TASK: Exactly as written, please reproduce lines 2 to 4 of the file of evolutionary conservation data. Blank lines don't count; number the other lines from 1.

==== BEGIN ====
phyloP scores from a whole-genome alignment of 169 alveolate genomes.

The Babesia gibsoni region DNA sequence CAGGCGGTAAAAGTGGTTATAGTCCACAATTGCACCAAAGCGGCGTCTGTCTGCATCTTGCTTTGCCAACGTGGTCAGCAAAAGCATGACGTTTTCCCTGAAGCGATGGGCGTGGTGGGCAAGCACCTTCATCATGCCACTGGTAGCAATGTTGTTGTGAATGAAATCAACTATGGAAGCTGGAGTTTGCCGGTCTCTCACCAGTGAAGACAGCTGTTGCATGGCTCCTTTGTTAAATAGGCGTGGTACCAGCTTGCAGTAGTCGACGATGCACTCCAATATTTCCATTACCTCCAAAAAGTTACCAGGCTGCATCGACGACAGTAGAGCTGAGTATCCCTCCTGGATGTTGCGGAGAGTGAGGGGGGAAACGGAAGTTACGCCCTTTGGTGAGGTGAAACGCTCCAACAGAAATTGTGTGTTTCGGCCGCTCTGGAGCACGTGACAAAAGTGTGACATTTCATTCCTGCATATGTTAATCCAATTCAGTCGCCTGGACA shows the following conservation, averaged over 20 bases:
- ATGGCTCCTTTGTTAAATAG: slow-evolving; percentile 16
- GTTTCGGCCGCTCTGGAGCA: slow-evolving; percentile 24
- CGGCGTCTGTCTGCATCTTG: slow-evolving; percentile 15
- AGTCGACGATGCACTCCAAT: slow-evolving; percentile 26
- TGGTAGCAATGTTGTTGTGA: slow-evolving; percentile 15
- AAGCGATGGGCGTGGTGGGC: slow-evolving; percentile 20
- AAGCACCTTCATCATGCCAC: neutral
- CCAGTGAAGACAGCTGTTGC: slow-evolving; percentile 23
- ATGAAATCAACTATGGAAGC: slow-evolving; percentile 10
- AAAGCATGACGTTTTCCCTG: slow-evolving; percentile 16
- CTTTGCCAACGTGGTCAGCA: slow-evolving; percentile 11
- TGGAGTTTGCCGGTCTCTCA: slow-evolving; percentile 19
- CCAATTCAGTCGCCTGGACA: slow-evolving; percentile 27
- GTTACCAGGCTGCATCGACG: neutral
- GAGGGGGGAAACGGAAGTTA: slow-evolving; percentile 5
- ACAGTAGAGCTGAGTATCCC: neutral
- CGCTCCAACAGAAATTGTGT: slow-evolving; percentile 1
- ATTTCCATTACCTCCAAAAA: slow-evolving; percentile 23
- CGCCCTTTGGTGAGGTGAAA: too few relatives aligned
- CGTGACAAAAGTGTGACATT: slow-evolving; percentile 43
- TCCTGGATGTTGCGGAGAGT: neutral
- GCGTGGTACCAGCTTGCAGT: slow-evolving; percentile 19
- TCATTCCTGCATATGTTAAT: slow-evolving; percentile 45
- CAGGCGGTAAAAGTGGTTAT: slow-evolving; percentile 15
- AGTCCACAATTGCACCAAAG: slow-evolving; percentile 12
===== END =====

The Babesia gibsoni region DNA sequence CAGGCGGTAAAAGTGGTTATAGTCCACAATTGCACCAAAGCGGCGTCTGTCTGCATCTTGCTTTGCCAACGTGGTCAGCAAAAGCATGACGTTTTCCCTGAAGCGATGGGCGTGGTGGGCAAGCACCTTCATCATGCCACTGGTAGCAATGTTGTTGTGAATGAAATCAACTATGGAAGCTGGAGTTTGCCGGTCTCTCACCAGTGAAGACAGCTGTTGCATGGCTCCTTTGTTAAATAGGCGTGGTACCAGCTTGCAGTAGTCGACGATGCACTCCAATATTTCCATTACCTCCAAAAAGTTACCAGGCTGCATCGACGACAGTAGAGCTGAGTATCCCTCCTGGATGTTGCGGAGAGTGAGGGGGGAAACGGAAGTTACGCCCTTTGGTGAGGTGAAACGCTCCAACAGAAATTGTGTGTTTCGGCCGCTCTGGAGCACGTGACAAAAGTGTGACATTTCATTCCTGCATATGTTAATCCAATTCAGTCGCCTGGACA shows the following conservation, averaged over 20 bases:
- ATGGCTCCTTTGTTAAATAG: slow-evolving; percentile 16
- GTTTCGGCCGCTCTGGAGCA: slow-evolving; percentile 24